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Fig 1 Ruth et al on GWAS study of genes associated with ANM

Associate Group Leader John RB Perry and a team of colleagues performed a large-scale genome-wide association study (GWAS) of menopause timing. The findings provide insight into the mechanisms that govern ovarian ageing, when they act, and how they might be targeted by therapeutic approaches to extend fertility and prevent disease.

 

Genetic insights into biological mechanisms governing human ovarian ageing

Ruth, K. S. et al. (2021) Genetic insights into biological mechanisms governing human ovarian ageing. Nature 596, 393–397

Abstract

Reproductive longevity is essential for fertility and influences healthy ageing in women, but insights into its underlying biological mechanisms and treatments to preserve it are limited.

Here we identify 290 genetic determinants of ovarian ageing, assessed using normal variation in age at natural menopause (ANM) in about 200,000 women of European ancestry. These common alleles were associated with clinical extremes of ANM; women in the top 1% of genetic susceptibility have an equivalent risk of premature ovarian insufficiency to those carrying monogenic FMR1 premutations.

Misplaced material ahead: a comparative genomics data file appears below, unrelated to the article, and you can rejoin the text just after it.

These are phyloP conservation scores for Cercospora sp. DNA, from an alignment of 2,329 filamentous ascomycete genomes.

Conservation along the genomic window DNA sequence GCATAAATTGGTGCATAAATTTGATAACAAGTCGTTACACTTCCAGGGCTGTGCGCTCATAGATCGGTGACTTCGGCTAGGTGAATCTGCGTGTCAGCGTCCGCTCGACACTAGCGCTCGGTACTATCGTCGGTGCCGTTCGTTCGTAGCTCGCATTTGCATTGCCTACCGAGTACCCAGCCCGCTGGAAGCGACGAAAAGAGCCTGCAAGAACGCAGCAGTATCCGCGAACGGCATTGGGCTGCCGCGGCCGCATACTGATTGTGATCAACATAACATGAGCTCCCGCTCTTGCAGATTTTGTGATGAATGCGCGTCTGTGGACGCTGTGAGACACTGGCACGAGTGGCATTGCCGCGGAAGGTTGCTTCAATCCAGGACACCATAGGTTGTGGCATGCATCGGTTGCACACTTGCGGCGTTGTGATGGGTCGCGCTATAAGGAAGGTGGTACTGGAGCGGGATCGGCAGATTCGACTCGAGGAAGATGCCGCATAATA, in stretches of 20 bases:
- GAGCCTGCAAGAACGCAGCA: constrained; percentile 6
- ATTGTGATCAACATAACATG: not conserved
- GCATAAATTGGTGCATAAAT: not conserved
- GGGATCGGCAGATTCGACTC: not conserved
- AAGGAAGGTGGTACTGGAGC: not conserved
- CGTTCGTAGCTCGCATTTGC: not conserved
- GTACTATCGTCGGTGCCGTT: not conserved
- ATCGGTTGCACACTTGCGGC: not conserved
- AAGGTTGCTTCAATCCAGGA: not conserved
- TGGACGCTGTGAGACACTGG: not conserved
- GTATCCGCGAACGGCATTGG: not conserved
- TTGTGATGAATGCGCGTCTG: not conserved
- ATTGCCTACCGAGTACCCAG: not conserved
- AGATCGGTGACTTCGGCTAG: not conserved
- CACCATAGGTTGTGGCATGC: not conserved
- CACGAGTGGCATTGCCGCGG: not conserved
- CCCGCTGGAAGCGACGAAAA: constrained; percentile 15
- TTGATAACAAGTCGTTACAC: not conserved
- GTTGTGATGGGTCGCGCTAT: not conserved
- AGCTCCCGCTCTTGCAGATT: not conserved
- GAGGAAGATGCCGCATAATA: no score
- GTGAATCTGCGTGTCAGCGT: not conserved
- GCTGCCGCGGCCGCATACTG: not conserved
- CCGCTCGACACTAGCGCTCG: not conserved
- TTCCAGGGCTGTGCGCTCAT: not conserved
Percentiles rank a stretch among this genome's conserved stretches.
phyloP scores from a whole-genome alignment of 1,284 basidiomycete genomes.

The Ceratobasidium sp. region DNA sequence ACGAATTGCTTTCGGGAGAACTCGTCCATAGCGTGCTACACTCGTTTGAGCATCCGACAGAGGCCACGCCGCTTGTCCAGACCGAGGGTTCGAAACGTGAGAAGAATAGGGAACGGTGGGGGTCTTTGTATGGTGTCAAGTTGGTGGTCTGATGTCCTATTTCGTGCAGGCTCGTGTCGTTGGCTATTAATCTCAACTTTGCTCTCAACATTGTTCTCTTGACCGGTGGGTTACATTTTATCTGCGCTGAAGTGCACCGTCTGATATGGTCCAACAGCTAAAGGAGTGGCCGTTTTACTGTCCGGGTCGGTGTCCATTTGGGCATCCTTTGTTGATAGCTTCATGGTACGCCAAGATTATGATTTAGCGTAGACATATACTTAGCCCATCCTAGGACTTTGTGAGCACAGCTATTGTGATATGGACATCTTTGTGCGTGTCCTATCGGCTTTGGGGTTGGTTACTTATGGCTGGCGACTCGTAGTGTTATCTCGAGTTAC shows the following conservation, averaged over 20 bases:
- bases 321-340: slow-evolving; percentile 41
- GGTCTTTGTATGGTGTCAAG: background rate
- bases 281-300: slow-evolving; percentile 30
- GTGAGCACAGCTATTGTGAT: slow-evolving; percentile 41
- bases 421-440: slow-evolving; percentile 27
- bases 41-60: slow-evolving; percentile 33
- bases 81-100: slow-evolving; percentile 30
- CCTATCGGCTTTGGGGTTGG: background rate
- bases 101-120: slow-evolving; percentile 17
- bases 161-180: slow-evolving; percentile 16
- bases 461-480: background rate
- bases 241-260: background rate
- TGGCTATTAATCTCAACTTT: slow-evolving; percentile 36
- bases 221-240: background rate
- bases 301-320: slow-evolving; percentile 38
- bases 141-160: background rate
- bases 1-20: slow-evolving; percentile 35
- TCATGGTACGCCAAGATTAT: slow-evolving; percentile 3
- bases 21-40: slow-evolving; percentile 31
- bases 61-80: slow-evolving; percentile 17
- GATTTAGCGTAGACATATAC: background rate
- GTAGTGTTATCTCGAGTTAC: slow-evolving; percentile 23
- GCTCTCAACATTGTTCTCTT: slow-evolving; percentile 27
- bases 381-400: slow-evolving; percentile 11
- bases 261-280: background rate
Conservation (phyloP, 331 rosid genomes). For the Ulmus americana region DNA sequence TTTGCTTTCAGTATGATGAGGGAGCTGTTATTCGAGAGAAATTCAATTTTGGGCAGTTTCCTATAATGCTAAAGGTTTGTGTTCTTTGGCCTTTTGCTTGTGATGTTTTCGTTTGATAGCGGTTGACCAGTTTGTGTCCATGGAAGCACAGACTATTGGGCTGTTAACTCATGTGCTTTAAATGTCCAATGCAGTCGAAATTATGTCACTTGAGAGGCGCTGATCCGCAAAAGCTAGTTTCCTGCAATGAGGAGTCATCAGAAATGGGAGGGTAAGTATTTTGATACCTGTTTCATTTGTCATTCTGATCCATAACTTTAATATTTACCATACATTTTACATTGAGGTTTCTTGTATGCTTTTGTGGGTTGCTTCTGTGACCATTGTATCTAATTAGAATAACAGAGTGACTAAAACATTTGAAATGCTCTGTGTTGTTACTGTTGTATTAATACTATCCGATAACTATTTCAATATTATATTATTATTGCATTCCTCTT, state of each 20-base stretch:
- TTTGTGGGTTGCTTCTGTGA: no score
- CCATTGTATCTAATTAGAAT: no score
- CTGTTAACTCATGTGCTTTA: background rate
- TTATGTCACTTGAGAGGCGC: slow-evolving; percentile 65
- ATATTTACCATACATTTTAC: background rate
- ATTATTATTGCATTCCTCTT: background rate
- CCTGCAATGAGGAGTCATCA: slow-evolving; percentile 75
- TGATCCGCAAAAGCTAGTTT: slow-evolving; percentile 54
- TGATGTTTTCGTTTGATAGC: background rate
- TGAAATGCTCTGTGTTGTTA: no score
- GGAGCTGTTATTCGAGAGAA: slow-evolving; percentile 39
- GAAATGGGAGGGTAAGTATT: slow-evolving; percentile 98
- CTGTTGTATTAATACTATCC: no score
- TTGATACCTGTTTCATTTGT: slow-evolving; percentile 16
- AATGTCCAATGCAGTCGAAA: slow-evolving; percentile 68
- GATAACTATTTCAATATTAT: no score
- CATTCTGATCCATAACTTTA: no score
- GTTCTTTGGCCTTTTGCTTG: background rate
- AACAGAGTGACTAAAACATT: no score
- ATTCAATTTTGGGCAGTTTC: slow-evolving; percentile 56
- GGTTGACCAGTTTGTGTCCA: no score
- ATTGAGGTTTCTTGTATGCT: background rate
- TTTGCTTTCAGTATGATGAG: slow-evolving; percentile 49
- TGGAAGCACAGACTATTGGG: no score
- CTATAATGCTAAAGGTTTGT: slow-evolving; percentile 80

The identified loci implicate a broad range of DNA damage response (DDR) processes and include loss-of-function variants in key DDR-associated genes. Integration with experimental models demonstrates that these DDR processes act across the life-course to shape the ovarian reserve and its rate of depletion. Furthermore, we demonstrate that experimental manipulation of DDR pathways highlighted by human genetics increases fertility and extends reproductive life in mice. Causal inference analyses using the identified genetic variants indicate that extending reproductive life in women improves bone health and reduces risk of type 2 diabetes, but increases the risk of hormone-sensitive cancers.

These findings provide insight into the mechanisms that govern ovarian ageing, when they act, and how they might be targeted by therapeutic approaches to extend fertility and prevent disease.

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Read more about John Perry's research.

Institute reopening

The Gurdon Institute reopened on Monday 15th June. Many staff will continue to work from home, and all staff may be contacted by email.

Studying development to understand disease

The Gurdon Institute is funded by Wellcome and Cancer Research UK to study the biology of development, and how normal growth and maintenance go wrong in cancer and other diseases.
 

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